This is obviously not acceptable in the 2020s, as most homes have dozens of WiFi-connected devices, phones, laptops, and etc. Therefore, this is basically a tactic to keep the WiFi line item off the price until you’re almost done with the checkout process.

Accounting for the WiFi fee, your overall final monthly price for Spectrum Ultra is quite high: $99.99 per month to be exact. Here’s how the pricing between Ultra and standard compares when accounting for equipment fees:

Spectrum speed limits for TV plans

Note that Spectrum caps the speed on their TV plans, meaning that you can’t get more than 200/10 download/upload if you also want to bundle TV.

Spectrum Ultra: worth it for uploads, not downloads

Spectrum’s standard 200 Mbps internet plan is enough for most homes, but the 10 Mbps upload speed of that plan is extremely limiting if you need to move large files.

When you consider that a 4K video stream can use as much as 15 Mbps of bandwidth, you can see how this would be an issue.

Overall, the 20 Mbps upload speed offered by Spectrum Ultra isn’t that much of an upgrade. This is a limitation of cable internet — fiber providers like AT&T or Fios have upload speeds of 500–1,000 Mbps on most plans. If you’re operating a home office, Spectrum Ultra and Gig plans are only really worth considering if you cannot access a faster fiber provider. See our post on fastest upload speeds by provider in California for more information.

Spectrum internet van
Spectrum Ultra upload speeds cap out at 20 Mbps, compared with only 10 Mbps on their standard plan.

Will 400 Mbps make a difference for gaming?

Most games actually don’t use much bandwidth. If you’re downloading games off Steam, doing PC gaming, or playing large multiplayer games like World of Warcraft, download speed isn’t likely to be your issue, since you only need a couple Mbps to operate the game.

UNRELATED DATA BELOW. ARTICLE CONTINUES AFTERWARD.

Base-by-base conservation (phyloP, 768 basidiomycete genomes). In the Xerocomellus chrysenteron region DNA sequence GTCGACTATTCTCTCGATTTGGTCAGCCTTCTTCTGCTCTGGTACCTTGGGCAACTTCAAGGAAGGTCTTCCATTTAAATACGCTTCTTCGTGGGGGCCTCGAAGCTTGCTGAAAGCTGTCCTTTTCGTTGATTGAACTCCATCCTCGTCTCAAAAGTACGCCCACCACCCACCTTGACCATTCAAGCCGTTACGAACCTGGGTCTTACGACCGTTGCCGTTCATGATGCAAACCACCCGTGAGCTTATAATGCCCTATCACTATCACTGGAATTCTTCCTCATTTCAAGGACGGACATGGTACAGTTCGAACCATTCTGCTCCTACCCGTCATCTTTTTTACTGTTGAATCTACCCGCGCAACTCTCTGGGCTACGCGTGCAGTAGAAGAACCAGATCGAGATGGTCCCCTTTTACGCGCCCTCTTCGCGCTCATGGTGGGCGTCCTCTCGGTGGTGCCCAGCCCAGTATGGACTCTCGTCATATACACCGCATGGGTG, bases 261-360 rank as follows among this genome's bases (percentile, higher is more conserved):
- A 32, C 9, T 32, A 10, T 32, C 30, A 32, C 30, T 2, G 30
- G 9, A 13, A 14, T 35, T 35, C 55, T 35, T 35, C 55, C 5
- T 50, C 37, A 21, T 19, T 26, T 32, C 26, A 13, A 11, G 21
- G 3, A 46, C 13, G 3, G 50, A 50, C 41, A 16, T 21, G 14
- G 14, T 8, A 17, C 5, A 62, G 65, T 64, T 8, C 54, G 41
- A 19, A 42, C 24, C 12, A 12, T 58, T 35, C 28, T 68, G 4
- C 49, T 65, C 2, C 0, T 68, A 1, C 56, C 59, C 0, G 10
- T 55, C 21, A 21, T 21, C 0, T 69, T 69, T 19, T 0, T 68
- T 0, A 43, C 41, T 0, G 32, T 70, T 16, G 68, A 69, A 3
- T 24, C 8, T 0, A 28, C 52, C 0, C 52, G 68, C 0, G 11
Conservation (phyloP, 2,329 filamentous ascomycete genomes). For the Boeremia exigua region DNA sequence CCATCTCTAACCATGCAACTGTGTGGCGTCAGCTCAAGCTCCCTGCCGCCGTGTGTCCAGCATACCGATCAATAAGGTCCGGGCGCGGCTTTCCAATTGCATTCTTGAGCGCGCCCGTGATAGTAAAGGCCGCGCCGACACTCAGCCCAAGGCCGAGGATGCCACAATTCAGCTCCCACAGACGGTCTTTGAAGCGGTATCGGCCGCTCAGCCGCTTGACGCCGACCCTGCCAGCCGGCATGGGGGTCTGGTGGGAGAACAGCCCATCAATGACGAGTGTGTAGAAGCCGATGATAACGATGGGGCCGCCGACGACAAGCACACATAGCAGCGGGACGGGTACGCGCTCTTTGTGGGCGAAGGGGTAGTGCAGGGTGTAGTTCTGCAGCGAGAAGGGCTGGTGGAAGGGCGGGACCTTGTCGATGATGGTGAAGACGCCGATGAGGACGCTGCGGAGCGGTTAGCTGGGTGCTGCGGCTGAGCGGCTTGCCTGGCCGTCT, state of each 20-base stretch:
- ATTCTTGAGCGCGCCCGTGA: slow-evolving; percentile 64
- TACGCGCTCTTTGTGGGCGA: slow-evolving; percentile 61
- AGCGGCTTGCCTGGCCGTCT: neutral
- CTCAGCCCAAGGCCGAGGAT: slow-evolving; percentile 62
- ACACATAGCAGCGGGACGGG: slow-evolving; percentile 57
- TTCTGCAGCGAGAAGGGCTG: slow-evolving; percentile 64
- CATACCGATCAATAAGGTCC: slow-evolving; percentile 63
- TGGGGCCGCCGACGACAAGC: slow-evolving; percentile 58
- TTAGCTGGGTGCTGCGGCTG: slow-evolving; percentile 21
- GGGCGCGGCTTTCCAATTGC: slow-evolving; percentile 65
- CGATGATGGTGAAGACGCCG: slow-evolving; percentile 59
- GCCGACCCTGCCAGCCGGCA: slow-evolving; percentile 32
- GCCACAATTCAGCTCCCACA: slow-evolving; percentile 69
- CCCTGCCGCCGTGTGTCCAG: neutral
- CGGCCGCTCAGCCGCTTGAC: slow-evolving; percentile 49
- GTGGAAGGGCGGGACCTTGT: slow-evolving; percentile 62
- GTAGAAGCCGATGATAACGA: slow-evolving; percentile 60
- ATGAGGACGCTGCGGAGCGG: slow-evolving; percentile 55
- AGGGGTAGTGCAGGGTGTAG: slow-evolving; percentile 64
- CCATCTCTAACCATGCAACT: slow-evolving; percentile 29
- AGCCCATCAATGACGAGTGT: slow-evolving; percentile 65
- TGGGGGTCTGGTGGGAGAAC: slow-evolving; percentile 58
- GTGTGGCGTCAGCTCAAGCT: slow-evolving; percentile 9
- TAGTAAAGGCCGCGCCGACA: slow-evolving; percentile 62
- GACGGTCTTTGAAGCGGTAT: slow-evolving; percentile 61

In these cases, if you are having issues, it’s not about the bandwidth or “speed” of the connection — it’s about the latency of “ping”, which is not any better on Spectrum Ultra compared with their other plans.

The caveat here is game streaming platforms like Stadia, which have bandwidth usage requirements akin to video streaming services like Netflix. Stadia requires a 10 Mbps minimum, so Ultra is probably worth it if you game daily.

In either case, it’s essential that you plug in via ethernet to avoid upload reduction due to WiFi. You may also need to prioritize your device on the network, if you have roommates or family hogging the line.

Page Summary
  • Spectrum Ultra costs $20 more than Spectrum's base internet-only plan.
  • The router fee is not included with Ultra, and costs extra unless you use your own router.
  • Spectrum Ultra provides twice as much upload bandwidth as the Spectrum standard plan.

Cite or share this page
Last Update: October 02, 2020
Published: October 01, 2020
CC BY-ND 4.0

When referencing ConnectCalifornia data and content on third-party sites, please provide linked attribution to the source page on www.connectcalifornia.com.